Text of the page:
Exactly a year ago on the evening of August 5, 2011, the world learned that S&P stripped the U.S. of its sterling AAA sovereign credit rating.
Some experts believed that this was the beginning of the end. The fear was that U.S. Treasury rates would surge, making the financing costs of the government’s liabilities unbearable. Eventually, stocks and the economy would collapse.
Well, none of that happened. Instead, borrowing costs fell to all-time lows and stocks have since rallied to near all-time highs. The S&P 500 is up 16 per cent since the downgrade.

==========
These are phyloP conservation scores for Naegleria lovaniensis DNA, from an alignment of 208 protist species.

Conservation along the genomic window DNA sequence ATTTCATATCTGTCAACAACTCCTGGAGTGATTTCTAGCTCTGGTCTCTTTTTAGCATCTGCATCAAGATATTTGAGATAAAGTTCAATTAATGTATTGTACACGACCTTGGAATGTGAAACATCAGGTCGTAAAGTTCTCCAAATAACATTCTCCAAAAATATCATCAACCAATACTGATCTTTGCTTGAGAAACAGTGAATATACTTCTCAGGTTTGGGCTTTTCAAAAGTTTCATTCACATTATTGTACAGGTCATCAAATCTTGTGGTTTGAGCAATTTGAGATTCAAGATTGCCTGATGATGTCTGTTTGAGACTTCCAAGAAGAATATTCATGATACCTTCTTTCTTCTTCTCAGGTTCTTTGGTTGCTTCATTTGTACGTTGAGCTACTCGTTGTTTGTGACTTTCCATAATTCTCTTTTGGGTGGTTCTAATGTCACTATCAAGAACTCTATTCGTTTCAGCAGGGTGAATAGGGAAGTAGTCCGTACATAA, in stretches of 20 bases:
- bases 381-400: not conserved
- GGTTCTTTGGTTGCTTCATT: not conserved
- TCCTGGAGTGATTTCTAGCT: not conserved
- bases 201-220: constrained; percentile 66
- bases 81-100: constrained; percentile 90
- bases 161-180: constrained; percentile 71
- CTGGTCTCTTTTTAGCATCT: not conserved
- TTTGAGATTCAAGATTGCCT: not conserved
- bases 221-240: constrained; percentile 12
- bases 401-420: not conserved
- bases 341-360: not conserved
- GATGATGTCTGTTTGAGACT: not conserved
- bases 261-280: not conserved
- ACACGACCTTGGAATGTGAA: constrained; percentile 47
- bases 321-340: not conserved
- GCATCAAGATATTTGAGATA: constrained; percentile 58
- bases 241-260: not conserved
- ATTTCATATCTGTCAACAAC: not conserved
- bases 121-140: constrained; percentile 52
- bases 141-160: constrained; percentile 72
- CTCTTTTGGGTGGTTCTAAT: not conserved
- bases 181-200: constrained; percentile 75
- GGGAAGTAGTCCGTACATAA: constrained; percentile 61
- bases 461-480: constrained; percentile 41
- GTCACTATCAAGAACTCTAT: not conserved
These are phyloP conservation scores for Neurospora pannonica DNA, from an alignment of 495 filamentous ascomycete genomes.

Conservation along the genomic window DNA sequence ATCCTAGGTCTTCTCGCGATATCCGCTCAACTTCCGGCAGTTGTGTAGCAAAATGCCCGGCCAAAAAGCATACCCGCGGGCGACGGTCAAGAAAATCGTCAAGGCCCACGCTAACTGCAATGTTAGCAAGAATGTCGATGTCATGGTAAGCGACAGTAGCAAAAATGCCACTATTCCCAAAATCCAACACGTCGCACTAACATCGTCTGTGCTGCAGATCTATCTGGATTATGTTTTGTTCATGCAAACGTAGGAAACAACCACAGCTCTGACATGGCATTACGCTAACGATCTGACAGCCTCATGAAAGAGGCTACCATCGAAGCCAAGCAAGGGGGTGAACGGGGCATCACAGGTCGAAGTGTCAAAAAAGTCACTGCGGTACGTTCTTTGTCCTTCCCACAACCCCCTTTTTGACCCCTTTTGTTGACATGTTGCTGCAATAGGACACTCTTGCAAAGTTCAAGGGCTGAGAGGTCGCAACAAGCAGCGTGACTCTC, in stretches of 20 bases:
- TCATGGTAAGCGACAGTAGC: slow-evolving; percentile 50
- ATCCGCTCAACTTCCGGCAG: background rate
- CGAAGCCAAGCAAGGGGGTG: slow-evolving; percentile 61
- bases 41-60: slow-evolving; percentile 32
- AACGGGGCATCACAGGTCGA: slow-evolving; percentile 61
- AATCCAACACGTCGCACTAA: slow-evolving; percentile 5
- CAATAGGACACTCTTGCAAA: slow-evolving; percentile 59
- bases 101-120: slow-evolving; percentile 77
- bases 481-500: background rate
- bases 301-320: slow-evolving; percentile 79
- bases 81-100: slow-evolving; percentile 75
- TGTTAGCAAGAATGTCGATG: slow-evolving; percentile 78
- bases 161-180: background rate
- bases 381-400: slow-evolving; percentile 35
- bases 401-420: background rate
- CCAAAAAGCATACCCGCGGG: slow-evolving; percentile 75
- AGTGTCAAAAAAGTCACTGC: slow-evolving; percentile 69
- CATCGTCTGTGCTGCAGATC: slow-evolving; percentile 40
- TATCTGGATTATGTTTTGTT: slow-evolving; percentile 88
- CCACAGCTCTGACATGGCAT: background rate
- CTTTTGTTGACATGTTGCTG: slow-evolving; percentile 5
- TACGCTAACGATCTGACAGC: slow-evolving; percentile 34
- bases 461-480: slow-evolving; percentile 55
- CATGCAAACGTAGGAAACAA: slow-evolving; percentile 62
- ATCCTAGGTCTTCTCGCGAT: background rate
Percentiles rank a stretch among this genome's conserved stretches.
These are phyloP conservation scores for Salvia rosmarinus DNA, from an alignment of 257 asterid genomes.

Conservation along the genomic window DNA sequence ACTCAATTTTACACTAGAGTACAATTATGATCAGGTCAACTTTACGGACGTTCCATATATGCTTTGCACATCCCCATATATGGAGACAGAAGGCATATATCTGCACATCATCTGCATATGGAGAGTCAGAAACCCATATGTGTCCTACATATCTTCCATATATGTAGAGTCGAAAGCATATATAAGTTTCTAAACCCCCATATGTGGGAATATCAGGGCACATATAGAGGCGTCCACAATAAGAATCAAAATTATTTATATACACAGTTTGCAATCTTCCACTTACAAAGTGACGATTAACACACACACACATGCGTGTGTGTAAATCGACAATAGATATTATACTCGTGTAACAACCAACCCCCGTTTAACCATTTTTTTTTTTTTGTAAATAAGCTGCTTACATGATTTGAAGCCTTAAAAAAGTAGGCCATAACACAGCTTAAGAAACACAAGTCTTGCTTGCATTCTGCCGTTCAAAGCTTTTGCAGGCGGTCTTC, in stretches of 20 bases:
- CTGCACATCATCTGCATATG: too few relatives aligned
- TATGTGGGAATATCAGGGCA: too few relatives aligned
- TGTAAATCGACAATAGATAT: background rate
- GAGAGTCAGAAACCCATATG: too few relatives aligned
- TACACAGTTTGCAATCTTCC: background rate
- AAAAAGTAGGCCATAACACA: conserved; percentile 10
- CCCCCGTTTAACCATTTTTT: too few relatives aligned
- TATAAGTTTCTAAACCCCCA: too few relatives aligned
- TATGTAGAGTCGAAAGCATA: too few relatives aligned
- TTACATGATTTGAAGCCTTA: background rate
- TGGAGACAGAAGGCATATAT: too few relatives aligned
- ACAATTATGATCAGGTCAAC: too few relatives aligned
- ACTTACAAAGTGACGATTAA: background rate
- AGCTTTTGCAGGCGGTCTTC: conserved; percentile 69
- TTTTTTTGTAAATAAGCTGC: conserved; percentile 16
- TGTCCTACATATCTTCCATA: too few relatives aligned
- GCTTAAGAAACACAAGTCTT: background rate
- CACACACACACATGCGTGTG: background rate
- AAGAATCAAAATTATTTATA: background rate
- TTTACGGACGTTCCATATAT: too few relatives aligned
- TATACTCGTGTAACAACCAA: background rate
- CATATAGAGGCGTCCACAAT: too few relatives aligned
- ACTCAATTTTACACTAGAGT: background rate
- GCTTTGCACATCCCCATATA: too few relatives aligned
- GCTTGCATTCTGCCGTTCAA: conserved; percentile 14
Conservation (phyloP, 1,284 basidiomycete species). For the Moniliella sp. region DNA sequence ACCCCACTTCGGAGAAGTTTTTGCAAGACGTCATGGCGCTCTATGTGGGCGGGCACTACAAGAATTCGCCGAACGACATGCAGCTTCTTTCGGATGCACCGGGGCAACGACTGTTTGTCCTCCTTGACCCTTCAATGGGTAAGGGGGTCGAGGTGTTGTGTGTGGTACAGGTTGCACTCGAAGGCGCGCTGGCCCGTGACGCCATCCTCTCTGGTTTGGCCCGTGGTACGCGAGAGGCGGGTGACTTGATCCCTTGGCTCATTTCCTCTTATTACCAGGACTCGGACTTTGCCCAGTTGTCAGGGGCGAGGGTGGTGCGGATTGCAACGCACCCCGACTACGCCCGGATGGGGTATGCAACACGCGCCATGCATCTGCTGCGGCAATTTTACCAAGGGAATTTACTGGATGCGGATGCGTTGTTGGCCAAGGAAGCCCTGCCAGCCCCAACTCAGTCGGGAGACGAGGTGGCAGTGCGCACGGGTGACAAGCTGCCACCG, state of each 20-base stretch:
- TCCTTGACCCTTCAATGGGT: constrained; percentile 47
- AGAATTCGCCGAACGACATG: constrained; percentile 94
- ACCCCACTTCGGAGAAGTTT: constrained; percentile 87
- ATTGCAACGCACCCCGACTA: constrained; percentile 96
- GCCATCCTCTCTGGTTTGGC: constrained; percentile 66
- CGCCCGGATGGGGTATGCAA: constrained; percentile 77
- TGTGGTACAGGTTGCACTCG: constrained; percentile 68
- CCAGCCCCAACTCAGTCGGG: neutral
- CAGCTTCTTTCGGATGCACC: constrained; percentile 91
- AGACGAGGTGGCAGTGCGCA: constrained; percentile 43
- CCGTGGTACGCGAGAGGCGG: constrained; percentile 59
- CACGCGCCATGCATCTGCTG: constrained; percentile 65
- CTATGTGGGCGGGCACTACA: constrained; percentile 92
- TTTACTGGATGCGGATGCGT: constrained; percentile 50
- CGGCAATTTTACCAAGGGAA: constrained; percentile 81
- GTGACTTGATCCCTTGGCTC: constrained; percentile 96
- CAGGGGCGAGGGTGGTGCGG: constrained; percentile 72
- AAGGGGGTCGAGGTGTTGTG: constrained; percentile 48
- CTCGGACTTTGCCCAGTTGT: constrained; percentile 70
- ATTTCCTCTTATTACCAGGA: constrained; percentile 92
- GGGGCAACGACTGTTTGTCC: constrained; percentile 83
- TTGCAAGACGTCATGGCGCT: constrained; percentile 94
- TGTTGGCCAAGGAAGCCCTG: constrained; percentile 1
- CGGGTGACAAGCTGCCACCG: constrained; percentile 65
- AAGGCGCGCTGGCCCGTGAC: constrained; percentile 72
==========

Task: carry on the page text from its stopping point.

But should anyone really be surprised? After Japan and Canada lost their AAA ratings, their stock markets also saw double-digit gains. On average, when a country loses their AAA ratings, their borrowing costs fall too.
Here’s a one-year look at the 10-Year U.S. Treasury yield:
Here’s a one-year look at the Dow, S&P 500, and Nasdaq composite:
Photo: Google Finance